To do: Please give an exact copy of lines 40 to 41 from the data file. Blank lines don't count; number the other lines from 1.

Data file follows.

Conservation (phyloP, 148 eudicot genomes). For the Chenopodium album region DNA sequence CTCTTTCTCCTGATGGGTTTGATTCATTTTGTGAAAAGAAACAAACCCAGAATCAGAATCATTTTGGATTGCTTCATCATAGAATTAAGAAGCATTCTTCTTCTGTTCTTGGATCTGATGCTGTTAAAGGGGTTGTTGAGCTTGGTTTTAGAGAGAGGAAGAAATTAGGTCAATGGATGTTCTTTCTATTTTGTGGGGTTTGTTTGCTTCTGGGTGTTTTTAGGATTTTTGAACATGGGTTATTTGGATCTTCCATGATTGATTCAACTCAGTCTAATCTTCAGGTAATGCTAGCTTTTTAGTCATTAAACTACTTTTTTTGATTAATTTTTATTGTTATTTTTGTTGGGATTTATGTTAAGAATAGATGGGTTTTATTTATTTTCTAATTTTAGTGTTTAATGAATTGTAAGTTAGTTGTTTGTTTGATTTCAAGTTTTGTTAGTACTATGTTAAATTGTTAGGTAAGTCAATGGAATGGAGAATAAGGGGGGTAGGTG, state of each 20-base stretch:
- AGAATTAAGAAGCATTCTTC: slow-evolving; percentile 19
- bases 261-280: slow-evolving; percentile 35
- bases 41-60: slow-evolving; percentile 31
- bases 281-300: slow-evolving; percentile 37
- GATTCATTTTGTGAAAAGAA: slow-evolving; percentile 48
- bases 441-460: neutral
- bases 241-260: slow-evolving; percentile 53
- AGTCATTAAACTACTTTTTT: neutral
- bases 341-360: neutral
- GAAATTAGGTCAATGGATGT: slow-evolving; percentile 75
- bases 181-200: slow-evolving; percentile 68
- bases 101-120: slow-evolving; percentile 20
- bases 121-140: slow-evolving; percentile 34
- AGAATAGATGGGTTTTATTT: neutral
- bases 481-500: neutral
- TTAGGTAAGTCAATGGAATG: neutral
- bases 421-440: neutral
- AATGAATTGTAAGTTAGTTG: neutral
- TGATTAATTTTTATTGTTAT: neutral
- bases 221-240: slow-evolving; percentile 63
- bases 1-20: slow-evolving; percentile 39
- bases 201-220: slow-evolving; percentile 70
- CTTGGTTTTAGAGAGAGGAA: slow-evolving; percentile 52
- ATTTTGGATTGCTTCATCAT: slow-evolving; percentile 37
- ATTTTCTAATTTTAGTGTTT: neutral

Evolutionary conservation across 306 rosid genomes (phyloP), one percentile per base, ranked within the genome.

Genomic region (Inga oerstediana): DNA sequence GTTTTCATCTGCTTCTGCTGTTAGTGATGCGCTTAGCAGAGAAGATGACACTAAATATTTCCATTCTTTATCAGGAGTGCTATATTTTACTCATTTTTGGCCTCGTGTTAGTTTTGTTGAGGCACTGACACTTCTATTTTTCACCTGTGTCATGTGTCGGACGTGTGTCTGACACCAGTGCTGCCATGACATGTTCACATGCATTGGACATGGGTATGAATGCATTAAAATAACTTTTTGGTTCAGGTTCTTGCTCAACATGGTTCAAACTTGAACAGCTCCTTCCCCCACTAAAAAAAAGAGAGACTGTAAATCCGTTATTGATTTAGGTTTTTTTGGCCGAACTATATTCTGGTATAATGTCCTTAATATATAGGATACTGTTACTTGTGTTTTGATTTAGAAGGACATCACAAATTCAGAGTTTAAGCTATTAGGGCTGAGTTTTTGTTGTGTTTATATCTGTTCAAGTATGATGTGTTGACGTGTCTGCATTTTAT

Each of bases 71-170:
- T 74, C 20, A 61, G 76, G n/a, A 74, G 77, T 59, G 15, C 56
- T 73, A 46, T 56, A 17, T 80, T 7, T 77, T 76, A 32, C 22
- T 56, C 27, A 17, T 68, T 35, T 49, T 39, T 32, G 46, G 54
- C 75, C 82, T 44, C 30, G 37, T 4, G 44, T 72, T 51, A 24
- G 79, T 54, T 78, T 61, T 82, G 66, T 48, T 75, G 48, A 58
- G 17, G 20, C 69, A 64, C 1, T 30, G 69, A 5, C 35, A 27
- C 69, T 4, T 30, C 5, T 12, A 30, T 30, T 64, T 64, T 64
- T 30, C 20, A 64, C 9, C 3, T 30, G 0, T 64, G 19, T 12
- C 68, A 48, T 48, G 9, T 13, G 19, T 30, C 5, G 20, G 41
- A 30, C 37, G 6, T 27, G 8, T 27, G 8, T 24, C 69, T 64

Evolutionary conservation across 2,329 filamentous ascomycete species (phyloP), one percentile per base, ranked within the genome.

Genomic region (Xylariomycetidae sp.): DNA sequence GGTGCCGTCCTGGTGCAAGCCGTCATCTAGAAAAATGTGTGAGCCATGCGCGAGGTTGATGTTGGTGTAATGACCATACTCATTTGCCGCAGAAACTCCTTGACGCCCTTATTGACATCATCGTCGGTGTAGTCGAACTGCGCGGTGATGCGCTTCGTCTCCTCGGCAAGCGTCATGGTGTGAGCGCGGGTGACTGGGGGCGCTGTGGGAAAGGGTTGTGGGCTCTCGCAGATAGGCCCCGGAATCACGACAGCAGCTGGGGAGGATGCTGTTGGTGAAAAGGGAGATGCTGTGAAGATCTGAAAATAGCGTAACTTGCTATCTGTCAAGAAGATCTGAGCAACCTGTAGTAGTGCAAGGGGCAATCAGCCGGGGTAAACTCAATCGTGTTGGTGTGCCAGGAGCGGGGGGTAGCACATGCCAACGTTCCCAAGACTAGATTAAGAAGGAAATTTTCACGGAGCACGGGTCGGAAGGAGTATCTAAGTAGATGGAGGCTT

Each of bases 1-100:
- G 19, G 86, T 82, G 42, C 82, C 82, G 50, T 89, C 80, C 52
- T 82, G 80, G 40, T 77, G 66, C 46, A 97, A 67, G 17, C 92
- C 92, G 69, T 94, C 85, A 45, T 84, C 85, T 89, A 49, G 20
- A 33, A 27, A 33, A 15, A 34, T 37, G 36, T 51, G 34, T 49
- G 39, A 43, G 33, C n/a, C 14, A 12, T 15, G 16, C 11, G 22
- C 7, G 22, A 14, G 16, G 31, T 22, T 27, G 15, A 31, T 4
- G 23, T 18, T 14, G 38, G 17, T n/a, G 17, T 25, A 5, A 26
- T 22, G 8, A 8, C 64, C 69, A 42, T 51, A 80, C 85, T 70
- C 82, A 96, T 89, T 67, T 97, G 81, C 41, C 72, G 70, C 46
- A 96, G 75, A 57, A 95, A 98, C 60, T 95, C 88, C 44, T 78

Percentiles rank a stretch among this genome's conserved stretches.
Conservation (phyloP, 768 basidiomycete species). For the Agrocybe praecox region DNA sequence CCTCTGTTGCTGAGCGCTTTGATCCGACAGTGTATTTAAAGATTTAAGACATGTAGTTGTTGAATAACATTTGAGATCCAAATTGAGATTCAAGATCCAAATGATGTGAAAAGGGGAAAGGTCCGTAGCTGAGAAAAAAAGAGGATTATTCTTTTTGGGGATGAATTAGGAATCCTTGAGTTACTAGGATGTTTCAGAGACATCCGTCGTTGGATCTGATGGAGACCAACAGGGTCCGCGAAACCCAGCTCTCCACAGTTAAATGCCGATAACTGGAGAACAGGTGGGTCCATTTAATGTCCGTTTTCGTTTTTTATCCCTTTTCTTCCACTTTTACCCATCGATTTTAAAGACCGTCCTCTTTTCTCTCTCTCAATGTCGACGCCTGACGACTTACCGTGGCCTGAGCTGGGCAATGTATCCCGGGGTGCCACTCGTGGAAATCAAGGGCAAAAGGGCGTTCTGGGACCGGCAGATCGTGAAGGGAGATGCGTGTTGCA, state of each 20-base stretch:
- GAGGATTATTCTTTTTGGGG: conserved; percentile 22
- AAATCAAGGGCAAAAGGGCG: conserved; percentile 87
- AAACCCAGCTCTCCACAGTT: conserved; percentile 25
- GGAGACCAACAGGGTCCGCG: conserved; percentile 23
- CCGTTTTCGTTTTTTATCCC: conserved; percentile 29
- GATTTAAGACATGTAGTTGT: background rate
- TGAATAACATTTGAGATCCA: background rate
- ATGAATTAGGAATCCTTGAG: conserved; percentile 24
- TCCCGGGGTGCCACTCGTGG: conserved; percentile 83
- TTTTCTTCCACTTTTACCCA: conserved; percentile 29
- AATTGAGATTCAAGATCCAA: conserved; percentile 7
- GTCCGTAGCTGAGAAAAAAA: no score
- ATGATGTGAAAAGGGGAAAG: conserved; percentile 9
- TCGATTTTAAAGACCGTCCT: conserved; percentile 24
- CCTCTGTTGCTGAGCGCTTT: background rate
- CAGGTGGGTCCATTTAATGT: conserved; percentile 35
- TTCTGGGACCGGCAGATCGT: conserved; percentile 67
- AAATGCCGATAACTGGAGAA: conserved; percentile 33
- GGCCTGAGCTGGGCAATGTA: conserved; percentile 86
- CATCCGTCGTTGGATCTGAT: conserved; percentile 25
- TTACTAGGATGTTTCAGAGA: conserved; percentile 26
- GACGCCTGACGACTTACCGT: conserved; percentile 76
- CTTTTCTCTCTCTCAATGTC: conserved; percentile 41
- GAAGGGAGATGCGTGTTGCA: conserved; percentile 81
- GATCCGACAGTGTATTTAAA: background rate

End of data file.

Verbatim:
Evolutionary conservation across 2,329 filamentous ascomycete species (phyloP), one percentile per base, ranked within the genome.

Genomic region (Xylariomycetidae sp.): DNA sequence GGTGCCGTCCTGGTGCAAGCCGTCATCTAGAAAAATGTGTGAGCCATGCGCGAGGTTGATGTTGGTGTAATGACCATACTCATTTGCCGCAGAAACTCCTTGACGCCCTTATTGACATCATCGTCGGTGTAGTCGAACTGCGCGGTGATGCGCTTCGTCTCCTCGGCAAGCGTCATGGTGTGAGCGCGGGTGACTGGGGGCGCTGTGGGAAAGGGTTGTGGGCTCTCGCAGATAGGCCCCGGAATCACGACAGCAGCTGGGGAGGATGCTGTTGGTGAAAAGGGAGATGCTGTGAAGATCTGAAAATAGCGTAACTTGCTATCTGTCAAGAAGATCTGAGCAACCTGTAGTAGTGCAAGGGGCAATCAGCCGGGGTAAACTCAATCGTGTTGGTGTGCCAGGAGCGGGGGGTAGCACATGCCAACGTTCCCAAGACTAGATTAAGAAGGAAATTTTCACGGAGCACGGGTCGGAAGGAGTATCTAAGTAGATGGAGGCTT